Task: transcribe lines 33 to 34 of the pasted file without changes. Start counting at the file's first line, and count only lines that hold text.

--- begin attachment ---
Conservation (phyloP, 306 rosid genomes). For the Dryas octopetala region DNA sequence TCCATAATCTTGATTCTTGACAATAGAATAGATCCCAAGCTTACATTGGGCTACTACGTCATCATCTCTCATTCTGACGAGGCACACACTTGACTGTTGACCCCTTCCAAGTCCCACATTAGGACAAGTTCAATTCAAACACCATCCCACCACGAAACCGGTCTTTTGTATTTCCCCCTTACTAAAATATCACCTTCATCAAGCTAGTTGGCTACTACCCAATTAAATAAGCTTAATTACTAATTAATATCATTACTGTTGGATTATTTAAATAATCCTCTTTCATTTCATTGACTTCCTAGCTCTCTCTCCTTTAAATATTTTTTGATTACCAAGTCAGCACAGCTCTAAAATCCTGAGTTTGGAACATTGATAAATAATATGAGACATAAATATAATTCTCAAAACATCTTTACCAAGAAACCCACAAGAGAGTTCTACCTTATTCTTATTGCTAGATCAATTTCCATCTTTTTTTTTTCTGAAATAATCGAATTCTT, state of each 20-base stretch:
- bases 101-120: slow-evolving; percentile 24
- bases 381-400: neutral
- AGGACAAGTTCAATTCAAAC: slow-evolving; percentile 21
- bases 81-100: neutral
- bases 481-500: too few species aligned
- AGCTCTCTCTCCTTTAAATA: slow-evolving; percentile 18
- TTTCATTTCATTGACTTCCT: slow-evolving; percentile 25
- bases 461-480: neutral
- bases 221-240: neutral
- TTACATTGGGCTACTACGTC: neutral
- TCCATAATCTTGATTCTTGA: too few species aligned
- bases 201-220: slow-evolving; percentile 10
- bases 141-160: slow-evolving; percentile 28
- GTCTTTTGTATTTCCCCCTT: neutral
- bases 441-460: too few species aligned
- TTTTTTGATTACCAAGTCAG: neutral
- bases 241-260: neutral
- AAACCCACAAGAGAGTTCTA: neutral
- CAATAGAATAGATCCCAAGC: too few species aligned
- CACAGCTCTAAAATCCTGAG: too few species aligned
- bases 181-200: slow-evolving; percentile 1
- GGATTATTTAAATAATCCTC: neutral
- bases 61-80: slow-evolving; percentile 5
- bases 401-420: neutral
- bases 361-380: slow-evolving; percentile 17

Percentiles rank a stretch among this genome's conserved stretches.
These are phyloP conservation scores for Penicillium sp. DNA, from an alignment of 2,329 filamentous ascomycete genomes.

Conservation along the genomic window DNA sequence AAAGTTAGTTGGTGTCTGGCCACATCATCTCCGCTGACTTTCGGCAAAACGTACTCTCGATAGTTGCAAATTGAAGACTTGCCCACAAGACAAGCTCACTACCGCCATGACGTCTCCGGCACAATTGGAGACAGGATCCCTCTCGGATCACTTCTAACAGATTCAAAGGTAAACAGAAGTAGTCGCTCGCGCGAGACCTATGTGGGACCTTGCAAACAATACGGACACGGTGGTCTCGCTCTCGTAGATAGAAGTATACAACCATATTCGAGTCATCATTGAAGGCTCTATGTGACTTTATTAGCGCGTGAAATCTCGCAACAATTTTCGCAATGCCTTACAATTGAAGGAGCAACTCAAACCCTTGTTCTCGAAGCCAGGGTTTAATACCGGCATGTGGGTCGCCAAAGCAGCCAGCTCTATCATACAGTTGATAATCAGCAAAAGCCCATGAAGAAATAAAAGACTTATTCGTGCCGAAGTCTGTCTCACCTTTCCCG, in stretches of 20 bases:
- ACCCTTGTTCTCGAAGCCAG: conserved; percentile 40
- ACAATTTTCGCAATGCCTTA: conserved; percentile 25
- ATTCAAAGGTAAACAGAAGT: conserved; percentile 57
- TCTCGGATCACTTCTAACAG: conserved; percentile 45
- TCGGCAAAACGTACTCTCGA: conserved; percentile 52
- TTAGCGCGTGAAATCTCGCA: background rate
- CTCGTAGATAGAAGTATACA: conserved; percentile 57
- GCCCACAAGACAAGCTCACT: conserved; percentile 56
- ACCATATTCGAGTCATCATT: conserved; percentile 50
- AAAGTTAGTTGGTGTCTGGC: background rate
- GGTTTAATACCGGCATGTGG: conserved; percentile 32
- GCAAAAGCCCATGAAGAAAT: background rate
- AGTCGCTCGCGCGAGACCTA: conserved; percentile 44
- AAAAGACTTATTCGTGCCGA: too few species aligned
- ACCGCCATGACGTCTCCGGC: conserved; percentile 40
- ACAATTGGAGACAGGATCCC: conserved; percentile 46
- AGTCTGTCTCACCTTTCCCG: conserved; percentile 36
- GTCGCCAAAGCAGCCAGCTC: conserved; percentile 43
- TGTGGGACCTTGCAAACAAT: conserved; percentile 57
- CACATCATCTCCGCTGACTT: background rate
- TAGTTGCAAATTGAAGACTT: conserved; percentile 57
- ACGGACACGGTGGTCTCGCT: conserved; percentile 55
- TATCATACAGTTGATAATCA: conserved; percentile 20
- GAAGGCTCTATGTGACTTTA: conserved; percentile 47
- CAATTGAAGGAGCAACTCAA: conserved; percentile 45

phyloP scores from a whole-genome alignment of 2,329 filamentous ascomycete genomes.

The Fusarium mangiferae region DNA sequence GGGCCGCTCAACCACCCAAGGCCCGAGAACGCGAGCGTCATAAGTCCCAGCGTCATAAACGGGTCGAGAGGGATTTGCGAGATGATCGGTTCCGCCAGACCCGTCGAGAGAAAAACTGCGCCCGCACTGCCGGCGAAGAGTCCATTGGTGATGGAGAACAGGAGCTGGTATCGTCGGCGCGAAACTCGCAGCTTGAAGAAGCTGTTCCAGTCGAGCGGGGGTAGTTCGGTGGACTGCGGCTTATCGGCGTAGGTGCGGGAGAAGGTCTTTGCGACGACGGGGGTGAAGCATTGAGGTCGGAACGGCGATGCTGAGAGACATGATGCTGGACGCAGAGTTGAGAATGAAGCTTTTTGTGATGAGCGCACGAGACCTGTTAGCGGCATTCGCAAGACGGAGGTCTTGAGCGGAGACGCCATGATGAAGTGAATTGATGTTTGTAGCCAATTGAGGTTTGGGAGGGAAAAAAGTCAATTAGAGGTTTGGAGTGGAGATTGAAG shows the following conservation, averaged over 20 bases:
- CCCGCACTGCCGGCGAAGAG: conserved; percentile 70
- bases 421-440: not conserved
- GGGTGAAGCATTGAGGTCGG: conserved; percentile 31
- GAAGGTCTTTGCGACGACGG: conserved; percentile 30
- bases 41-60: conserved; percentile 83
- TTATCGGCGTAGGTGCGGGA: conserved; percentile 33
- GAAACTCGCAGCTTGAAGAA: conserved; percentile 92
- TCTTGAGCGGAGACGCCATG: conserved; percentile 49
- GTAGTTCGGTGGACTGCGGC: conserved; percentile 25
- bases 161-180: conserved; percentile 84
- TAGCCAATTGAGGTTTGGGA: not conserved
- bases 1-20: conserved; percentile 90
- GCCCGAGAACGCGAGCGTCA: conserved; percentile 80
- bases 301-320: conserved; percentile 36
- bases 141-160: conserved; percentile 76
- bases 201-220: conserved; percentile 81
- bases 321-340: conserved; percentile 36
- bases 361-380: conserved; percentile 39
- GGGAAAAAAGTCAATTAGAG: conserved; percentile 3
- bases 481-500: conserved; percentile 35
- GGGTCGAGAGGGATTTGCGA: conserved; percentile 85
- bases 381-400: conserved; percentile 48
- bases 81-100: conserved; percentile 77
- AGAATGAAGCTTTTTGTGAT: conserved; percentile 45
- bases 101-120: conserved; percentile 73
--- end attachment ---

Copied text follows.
- TCTCGGATCACTTCTAACAG: conserved; percentile 45
- TCGGCAAAACGTACTCTCGA: conserved; percentile 52